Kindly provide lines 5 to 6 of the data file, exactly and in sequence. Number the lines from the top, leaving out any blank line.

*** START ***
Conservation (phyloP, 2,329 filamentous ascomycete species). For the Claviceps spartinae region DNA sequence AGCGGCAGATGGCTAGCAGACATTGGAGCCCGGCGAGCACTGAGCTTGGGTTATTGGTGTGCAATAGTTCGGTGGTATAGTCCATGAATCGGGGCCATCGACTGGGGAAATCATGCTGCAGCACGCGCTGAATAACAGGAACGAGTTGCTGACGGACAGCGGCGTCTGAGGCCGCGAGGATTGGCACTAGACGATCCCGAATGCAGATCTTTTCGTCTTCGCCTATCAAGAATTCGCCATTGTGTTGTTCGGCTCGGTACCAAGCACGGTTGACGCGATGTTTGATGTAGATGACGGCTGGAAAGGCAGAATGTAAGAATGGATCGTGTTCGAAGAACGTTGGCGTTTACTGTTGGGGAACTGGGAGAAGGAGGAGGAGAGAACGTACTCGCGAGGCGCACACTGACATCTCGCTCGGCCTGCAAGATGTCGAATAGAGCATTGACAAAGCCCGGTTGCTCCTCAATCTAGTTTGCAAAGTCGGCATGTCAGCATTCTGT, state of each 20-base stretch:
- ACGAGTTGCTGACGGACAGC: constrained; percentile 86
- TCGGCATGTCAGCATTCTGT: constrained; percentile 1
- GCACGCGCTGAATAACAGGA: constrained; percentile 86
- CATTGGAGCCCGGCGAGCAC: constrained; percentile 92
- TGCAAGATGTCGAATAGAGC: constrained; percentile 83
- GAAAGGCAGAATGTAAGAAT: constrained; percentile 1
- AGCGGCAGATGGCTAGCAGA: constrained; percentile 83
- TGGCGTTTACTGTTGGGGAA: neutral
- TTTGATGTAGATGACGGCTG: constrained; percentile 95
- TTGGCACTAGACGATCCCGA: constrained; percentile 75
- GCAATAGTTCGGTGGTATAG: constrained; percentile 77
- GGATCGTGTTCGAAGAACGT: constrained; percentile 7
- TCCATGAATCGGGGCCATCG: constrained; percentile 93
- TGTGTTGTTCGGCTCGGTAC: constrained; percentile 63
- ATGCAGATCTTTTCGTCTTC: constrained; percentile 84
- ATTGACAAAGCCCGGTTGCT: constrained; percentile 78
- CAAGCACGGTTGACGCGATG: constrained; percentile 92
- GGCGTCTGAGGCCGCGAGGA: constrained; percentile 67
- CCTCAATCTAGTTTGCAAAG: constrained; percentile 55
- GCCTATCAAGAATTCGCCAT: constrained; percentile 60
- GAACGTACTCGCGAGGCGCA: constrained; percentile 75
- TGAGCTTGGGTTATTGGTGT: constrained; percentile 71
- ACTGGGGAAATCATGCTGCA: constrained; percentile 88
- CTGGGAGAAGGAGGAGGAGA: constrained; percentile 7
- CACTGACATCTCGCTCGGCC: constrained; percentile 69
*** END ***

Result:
- CATTGGAGCCCGGCGAGCAC: constrained; percentile 92
- TGCAAGATGTCGAATAGAGC: constrained; percentile 83